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Montauban

(385 words)

Author(s): Strohm, Christoph
[German Version] is now the administrative center of the Tarn et Garonne département; it became Protestant as early as 1561 on the conversion of Bishop Jean de Lettes. In 1570 the Edict of Saint-Germain-en-Laye gave it the status of a place of safety for Protestants (Huguenots: I, 1), and by the beginning of the 17th century it was, with La Rochelle, one of the most important centers of French Protestantism. A school was founded there in 1579, and then, following a resolution of the 1598 National Synod of M…

Orangeois

(162 words)

Author(s): Strohm, Christoph
[German Version] In the southern French principality of Orange, which by inheritance had come to belong to the house of Nassau-Orange, the Reformation had taken an early hold. Orange, however, lost its sovereignty in the War of the Spanish Succession, and in 1703 Louis XIV issued a decree banning the Reformed church there. Those exiled for their faith, called Orangeois, mostly settled in Brandenburg-Prussia (Burg, Halberstadt, Magdeburg and Halle), after a temporary stay in Geneva or elsewhere in …

Groningen, University of

(341 words)

Author(s): Strohm, Christoph
[German Version] The Rijksuniversiteit Groningen was established by the provinces on Nov 26, 1612 as the third university in the northern Netherlands following Leiden (1575) and Franeker (1585) and was opened on Aug 23, 1614 in a former monastery. It included chairs for theology, law, medicine, philosophy, history and mathematics. The first rector was the Calvinist East-Frisian historian, Ubo Emmius (1547– 1625). Through many foreign students and outstanding scholars, the university gained a lofty…

Leiden, University

(559 words)

Author(s): Strohm, Christoph
[German Version] Wishing that the formation of pastors and jurists should not be left to the Catholic University of Leuven, William of Orange founded the first university of the northern Netherlands in Leiden in 1575. In addition to the theological and juridical fields of study, departments of philosophy and literature as well as medicine were also planned. From the very beginning, the university was characterized by a strong orientation to Humanism (III) and Calvinism. The Humanist philologists J…

Charron, Pierre

(253 words)

Author(s): Strohm, Christoph
[German Version] (1541, Paris – Nov 16, 1603, Paris). After studying law, Charron became an advocate in Paris in 1571; soon, however, he entered the clergy and became a successful preacher in southern France, in part as court preacher to Queen Marguerite of Angoulême, and was a canon at Bordeaux. His Des trois vérités (1594), which led the bishop of Cahors to appoint him vicar-general, is an apology for the existence of God against atheists, for the Christian religion against Muslims and Jews, and for the Roman Catholic Church…

Lausanne, University

(555 words)

Author(s): Strohm, Christoph
[German Version] A year after the annexation of Vaud in 1536, the Bernese council established an academy in Lausanne, whose primary purpose was the training of Reformed clergy for the Francophone territories under Bernese rule. Until the Academy of Geneva (II) was founded in 1559, Lausanne was the only school of Protestant theology in the Francophone region, in which theology was taught along with the propaedeutic philosophical and humanistic subjects. At the outset, P. Viret taught theology and K…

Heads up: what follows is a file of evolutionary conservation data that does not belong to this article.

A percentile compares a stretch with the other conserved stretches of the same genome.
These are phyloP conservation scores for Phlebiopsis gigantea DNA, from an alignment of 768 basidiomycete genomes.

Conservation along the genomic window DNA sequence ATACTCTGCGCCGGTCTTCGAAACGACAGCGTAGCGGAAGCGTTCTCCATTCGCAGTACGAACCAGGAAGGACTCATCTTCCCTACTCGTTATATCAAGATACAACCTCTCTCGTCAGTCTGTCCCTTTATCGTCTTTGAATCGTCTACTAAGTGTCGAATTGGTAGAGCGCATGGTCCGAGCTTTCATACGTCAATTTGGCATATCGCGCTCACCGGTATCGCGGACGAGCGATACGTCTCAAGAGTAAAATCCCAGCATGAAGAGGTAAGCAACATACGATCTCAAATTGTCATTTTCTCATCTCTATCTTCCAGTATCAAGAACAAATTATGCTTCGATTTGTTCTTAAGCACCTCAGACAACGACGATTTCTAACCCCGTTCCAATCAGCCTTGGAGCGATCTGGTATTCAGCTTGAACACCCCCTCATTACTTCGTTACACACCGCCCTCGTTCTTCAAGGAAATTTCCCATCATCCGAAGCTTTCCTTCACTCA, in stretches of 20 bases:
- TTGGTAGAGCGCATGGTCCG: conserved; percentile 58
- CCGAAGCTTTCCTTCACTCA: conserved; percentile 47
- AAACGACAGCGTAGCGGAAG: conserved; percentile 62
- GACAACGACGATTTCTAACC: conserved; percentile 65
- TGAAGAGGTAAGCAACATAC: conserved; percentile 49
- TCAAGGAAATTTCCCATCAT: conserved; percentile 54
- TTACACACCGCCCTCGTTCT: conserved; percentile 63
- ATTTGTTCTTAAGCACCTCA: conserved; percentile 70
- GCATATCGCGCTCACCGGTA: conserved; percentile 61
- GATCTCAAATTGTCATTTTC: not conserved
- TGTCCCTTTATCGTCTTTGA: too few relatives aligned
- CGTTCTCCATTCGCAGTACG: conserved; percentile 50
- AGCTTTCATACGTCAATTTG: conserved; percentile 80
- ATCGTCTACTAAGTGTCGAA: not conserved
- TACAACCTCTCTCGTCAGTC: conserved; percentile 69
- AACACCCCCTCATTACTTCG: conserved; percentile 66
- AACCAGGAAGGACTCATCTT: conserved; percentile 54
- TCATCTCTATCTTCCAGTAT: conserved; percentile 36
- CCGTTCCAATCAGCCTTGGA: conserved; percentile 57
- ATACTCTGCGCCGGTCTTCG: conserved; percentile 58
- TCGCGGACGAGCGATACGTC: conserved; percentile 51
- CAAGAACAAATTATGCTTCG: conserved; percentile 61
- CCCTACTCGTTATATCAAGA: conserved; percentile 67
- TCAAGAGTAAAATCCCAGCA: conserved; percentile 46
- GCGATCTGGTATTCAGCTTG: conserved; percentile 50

Spanheim

(560 words)

Author(s): Strohm, Christoph
[German Version] 1. Friedrich, the Elder ( Jan 1, 1600, Amberg – May 14, 1649, Leiden), Reformed theologian. He was appointed professor of theology in Geneva in 1626 and professor of theology in 1631; from 1633 to 1637 he served as rector of the university. He was appointed professor of theology in Leiden in 1642 and in 1648 he became pastor of the Walloon congregation there. He was a champion of strict Reformed orthodoxy as defined by the Synod of Dort, rejecting such theological positions as M. Amyraut’s doctrine of grace. Christoph Strohm Bibliography C. Borgeaud, Histoire de l’univers…

Sedan

(225 words)

Author(s): Strohm, Christoph
[German Version] In the Middle Ages, this city in the Ardennes was in the borderland between the French kingdom and the German Empire; in the late 16th century, it became an important haven for persecuted Protestants. In 1601 the sovereign Henri de la Tour elevated a school founded in 1579 to the status of a Reformed academy, with faculties of philosophy, theology, and law. After sovereignty passed to Louis XIII in 1642, its work was increasingly hampered in the 1670s; a decree of Louis XIV shut i…

Le Maistre Family

(187 words)

Author(s): Strohm, Christoph
[German Version] The three Le Maistre brothers were Jansenist theologians (Jansenism). The oldest, Antoine (May 2, 1608, Paris – Nov 4, 1658, Port Royal), was a successful lawyer in Paris and came under the influence of J. Duvergier de Hauranne, one of the first hermits in Port-Royal Abbey. Known for his piety, Antoine wrote apologies and, among other writings, also a biography of Bernard of Clairvaux. He began a Bible translation that was continued by the youngest brother, Isaac Louis (Mar 29, 1613, Paris – Jan 4, 1684, Pomponne; called Le Maistre de Sacy), who was the mo…

Witsius, Herman

(142 words)

Author(s): Strohm, Christoph
[German Version] (Wits; Feb 12, 1636, Enkhuizen – Oct 22, 1708, Leiden), Reformed theologian. After studying at Utrecht and Groningen, he served as pastor in Westwoud, Wormer, Goes, and Leeuwarden from 1657 to 1675, then as professor of theology at Frankener (1675–1680), Utrecht (1680–1698), and Leiden (1698–1707). Influenced by G. Voetius, he developed a federal theology, more biblically oriented than that of J. Cocceius. Witsius opposed Cartesianism as well as the separatist followers of J. de L…

Valesius, Henricus

(104 words)

Author(s): Strohm, Christoph